Spanish police confirm four terrorists shot dead in CambrilsWorld August 18, 5:56
Russian nuclear submarine successfully test fires Kalibr cruise missileMilitary & Defense August 18, 5:40
Citizens of 18 countries suffered in Barcelona terror attackWorld August 18, 3:07
Russian cosmonauts successfully complete spacewalkScience & Space August 18, 2:37
Reuters: At least 100 people injured in Barcelona terror attackWorld August 18, 0:57
Krasnodar FC beats Crvena Zvezda 3:2 in Europa League play-off first leg matchSport August 17, 22:45
Putin offers condolences to King of Spain over Barcelona attackRussian Politics & Diplomacy August 17, 22:37
Russia condemns terror attack in BarcelonaRussian Politics & Diplomacy August 17, 21:32
Russian lawmaker calls on Europe to join efforts in war on terrorRussian Politics & Diplomacy August 17, 21:03
MOSCOW, September 5 (Itar-Tass) —— Public sector employees will have no salary rises for the next three years if the projected budget is endorsed, Deputy Economic Development Minister Andrei Klepach said at the Public Chamber hearings on Tuesday.
“The current budget project means there will be no growth of public sector salaries for the next three years,” he said. “The discrepancy between plans and reforms is our constant problem. In fact, the budget structure, which is taking shape now, will make impossible, at least, in the medium-term prospect, the reform and development of such important sectors as science, education and healthcare. This is my personal opinion.”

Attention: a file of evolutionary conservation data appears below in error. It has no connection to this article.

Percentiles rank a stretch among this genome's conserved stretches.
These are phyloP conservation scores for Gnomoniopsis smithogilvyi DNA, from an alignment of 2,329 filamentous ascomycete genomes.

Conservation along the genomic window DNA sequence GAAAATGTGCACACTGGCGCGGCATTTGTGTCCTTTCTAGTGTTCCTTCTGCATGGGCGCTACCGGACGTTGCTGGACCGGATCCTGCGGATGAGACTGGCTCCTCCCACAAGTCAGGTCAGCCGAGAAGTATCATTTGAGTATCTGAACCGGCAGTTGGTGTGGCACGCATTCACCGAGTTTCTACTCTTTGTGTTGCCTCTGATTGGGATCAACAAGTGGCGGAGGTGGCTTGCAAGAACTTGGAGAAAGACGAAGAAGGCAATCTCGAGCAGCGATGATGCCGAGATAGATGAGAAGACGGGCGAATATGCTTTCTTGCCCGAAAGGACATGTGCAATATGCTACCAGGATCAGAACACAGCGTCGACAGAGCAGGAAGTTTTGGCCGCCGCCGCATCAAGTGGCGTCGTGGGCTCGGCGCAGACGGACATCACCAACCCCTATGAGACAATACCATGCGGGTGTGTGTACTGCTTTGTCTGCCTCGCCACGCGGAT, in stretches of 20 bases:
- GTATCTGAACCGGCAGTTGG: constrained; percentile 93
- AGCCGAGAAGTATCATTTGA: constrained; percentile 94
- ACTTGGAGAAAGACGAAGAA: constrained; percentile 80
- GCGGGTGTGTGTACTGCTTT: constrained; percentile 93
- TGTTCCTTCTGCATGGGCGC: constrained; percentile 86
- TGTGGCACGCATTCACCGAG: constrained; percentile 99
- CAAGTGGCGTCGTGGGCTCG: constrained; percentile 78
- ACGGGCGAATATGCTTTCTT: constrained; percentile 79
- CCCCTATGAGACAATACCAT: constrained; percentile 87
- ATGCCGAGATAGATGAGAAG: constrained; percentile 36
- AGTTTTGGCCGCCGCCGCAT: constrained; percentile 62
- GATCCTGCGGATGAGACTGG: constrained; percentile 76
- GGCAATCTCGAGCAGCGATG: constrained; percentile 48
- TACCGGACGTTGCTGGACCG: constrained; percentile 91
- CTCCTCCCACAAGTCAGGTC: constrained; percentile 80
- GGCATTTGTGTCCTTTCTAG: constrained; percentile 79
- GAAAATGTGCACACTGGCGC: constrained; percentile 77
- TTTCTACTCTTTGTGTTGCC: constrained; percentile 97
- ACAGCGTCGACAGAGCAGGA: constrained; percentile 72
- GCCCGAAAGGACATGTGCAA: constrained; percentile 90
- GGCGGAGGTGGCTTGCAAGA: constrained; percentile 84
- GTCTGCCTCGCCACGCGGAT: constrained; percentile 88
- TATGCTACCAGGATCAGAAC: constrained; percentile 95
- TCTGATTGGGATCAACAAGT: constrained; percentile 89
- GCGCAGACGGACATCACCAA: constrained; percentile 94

Klepach stressed that the budgetary process was yet incomplete and the ministry hoped the budget would be much better in the end.
Still, there are a number of disagreements. The presidential decrees demand a major increase of salaries in education and healthcare. For instance, it is planned to double salaries of scientists by 2017.
That is an ambitious goal, not only from the material point of view, Klepach said. “There are certain social expectations and the need for large investments in these sectors. Otherwise education and science budgets will decline, and there will be stagnation in healthcare,” he said. “This means we will have private education and healthcare services, and business will have to finance research.”
The Economic Development Ministry has updated a socioeconomic development forecast for the period until 2015.
In all, there are three economic development scenarios. The baseline scenario is moderately conservative. The conservative scenario projects GDP growth at 3%, austerity in the public sector and a drop of investments, governmental investments included. This scenario is based on possible risks. The third scenario is based on the achievement of goals set by the Russian president.
The ministry also raised the inflation forecast to 7% in 2012, as compared with the earlier projected inflation rates of 5-6% in 2012, 4.5-5.5% in 2013, 4-5% in 2014 and 4-5% in 2015.
It said the average yearly dollar exchange rate would grow to 31.3 rubles to the dollar in 2012, instead of 29.2 rubles forecasted earlier, and reach 32.4 rubles to the dollar in 2013, 33 rubles to the dollar in 2014 and 33.7 rubles to the dollar in 2015.
The capital outflow forecast for this year was doubled, to $50-60 billion. The earlier forecast was $25 billion. The updated forecast says there will be no capital inflow of $15 billion in 2013 projected earlier. For now, the ministry confirmed the capital inflow forecast at $30 billion in 2014 and $40 billion in 2015.